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I have 3 NICs that I want to be seen by my domU, even though they're not configured in dom0.

Here's my sample lines from interfaces file

auto lo
iface lo inet loopback

# Local network, cable labeled M3
auto eth0
allow-hotplug eth0
iface eth0 inet static
        address 192.168.1.184
        netmask 255.255.255.0
        gateway 192.168.1.1

# cable labeled M1
auto eth1
allow-hotplug eth1
iface eth1 inet manual
        hwaddress ether 00:19:5B:33:86:D5
        up ifconfig eth1 up

# cable labeled M2
auto eth2
allow-hotplug eth2
iface eth2 inet manual
        hwaddress ether 00:19:5B:33:86:D3
        up ifconfig eth2 up

I'm trying to use multiple bridge configuration with xend, but it complains about the "Link not in running state" and interface being down, although I can see them in ifconfigs' output.

What are my options to make those NICs visible in domU without configuring them in dom0?

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Show us your entire /e/n/interfaces file. I have a strong suspicion you're doing something really unwise, because the same layout works fine for me on my dom0s. –  womble Jun 17 '09 at 11:40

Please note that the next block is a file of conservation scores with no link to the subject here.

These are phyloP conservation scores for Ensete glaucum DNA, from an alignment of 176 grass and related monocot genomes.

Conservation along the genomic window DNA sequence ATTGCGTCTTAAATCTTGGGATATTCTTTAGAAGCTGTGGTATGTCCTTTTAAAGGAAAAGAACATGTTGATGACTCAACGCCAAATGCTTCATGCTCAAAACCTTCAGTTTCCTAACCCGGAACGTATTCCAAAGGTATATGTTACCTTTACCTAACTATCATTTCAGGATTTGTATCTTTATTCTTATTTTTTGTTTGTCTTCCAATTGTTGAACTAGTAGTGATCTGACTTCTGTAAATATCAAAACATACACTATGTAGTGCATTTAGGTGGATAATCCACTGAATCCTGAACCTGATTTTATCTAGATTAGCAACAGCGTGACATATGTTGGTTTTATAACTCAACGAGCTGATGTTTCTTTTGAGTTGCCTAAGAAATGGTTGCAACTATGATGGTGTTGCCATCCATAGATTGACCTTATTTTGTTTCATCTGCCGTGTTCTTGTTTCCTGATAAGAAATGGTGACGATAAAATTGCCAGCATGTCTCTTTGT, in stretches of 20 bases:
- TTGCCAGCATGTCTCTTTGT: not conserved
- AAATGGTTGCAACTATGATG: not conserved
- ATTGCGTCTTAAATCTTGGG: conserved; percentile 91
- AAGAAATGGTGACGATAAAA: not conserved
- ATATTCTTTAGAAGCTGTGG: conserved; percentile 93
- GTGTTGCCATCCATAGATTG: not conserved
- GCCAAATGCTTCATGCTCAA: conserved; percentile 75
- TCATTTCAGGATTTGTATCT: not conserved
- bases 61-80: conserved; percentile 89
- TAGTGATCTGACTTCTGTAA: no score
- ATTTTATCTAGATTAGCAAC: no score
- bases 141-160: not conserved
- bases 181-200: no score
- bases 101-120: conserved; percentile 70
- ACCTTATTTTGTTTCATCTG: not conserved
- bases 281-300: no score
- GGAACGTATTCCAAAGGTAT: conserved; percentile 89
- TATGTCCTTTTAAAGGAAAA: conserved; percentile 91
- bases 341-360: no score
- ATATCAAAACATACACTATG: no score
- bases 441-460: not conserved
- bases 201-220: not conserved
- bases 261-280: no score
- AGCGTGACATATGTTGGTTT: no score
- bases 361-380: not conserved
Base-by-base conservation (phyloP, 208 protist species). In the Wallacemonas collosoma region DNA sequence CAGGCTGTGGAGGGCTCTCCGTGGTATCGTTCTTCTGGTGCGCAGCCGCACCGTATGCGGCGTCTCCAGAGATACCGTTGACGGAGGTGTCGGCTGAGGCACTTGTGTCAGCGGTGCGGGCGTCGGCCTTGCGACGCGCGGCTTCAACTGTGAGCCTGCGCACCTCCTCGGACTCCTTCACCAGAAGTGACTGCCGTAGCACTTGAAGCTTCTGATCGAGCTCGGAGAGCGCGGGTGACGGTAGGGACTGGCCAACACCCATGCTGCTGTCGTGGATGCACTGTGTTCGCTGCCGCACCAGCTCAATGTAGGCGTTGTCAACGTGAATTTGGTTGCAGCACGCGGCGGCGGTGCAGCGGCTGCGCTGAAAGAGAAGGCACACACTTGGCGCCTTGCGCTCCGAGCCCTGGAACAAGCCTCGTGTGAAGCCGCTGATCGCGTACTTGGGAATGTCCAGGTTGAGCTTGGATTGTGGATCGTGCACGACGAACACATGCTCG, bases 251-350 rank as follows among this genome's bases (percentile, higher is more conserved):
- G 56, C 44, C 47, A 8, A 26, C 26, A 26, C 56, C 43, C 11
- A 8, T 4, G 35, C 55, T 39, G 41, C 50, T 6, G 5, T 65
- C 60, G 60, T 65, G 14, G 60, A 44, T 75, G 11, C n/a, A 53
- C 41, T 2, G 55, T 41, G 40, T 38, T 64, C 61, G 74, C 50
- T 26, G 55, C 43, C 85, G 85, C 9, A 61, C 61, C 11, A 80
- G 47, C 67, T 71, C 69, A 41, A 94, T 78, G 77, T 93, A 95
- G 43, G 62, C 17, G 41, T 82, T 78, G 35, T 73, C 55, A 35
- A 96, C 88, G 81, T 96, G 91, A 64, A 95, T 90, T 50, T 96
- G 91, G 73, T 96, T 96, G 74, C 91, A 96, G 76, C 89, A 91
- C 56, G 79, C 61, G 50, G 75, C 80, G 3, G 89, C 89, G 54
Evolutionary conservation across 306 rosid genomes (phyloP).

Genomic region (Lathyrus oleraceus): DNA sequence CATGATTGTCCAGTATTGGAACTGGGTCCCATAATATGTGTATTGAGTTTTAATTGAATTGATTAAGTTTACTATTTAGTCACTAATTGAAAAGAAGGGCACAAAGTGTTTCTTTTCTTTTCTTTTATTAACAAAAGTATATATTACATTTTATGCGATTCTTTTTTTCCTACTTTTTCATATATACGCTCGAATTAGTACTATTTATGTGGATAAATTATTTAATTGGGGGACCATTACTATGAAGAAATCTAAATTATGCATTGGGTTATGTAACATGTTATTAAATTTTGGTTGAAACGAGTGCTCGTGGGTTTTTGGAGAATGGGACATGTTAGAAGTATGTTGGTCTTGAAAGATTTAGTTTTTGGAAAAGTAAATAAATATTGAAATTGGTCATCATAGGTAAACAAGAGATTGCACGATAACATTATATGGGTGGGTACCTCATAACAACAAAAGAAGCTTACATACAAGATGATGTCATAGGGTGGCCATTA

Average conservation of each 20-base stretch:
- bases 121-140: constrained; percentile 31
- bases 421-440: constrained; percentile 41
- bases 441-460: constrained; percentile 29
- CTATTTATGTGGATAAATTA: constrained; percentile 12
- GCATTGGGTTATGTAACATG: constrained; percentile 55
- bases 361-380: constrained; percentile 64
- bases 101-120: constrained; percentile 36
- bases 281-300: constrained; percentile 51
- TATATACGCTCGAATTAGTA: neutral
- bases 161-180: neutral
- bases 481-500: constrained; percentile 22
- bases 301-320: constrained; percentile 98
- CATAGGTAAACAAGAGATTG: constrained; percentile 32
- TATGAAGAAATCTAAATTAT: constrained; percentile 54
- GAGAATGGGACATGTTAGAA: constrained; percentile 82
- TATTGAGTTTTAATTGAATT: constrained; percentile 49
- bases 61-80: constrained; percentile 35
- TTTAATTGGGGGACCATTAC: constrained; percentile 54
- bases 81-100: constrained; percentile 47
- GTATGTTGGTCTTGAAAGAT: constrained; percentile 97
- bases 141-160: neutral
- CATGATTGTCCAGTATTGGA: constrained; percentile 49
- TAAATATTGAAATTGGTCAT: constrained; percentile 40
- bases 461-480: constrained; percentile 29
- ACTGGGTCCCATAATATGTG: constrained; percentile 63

Updated as per your request –  Karolis T. Jun 17 '09 at 11:46

1 Answer 1

up vote 4 down vote accepted

Oh dear... I think you're trying to use the Xen bridging stuff, which is just dire. Set network-script network-dummy in xend-config.sxp, then go with this config:

iface lo
iface lo inet loopback

# Local network, cable labeled M3
auto eth0
allow-hotplug eth0
iface eth0 inet static
    address 192.168.1.184
    netmask 255.255.255.0
    gateway 192.168.1.1

# cable labeled M1
iface eth1 inet manual
    hwaddress ether 00:19:5B:33:86:D5

# cable labeled M2
iface eth2 inet manual
    hwaddress ether 00:19:5B:33:86:D3

auto br-eth1
iface br-eth1 inet manual
  bridge_ports eth1

auto br-eth2
iface br-eth2 inet manual
  bridge_ports eth2

What you then do is tell the domUs to use either the br-eth1 or br-eth2 bridge (as appropriate). Given that you've got cable labelling happening, I'd change the bridge names to something more useful, like perhaps m1 and m2.

share|improve this answer
    
I agree. As a rule of thumb, avoid using Xen networking scripts. It's not so complex to do things yourself and leads to much better results. –  Antoine Benkemoun Jun 17 '09 at 12:02
    
Thanks a lot, the idea of manually bridging interfaces didn't even occur to me. What is wrong with XEN native bridging scripts? –  Karolis T. Jun 17 '09 at 12:11
1  
They're excessively complicated, and don't follow standard conventions for bridging configuration, which makes it harder to manage and maintain. –  womble Jun 17 '09 at 12:16
    
I can't vote this up enough. The Xen bridge setup scripts are just dreadful. –  Jeff Snider Oct 26 '09 at 4:05

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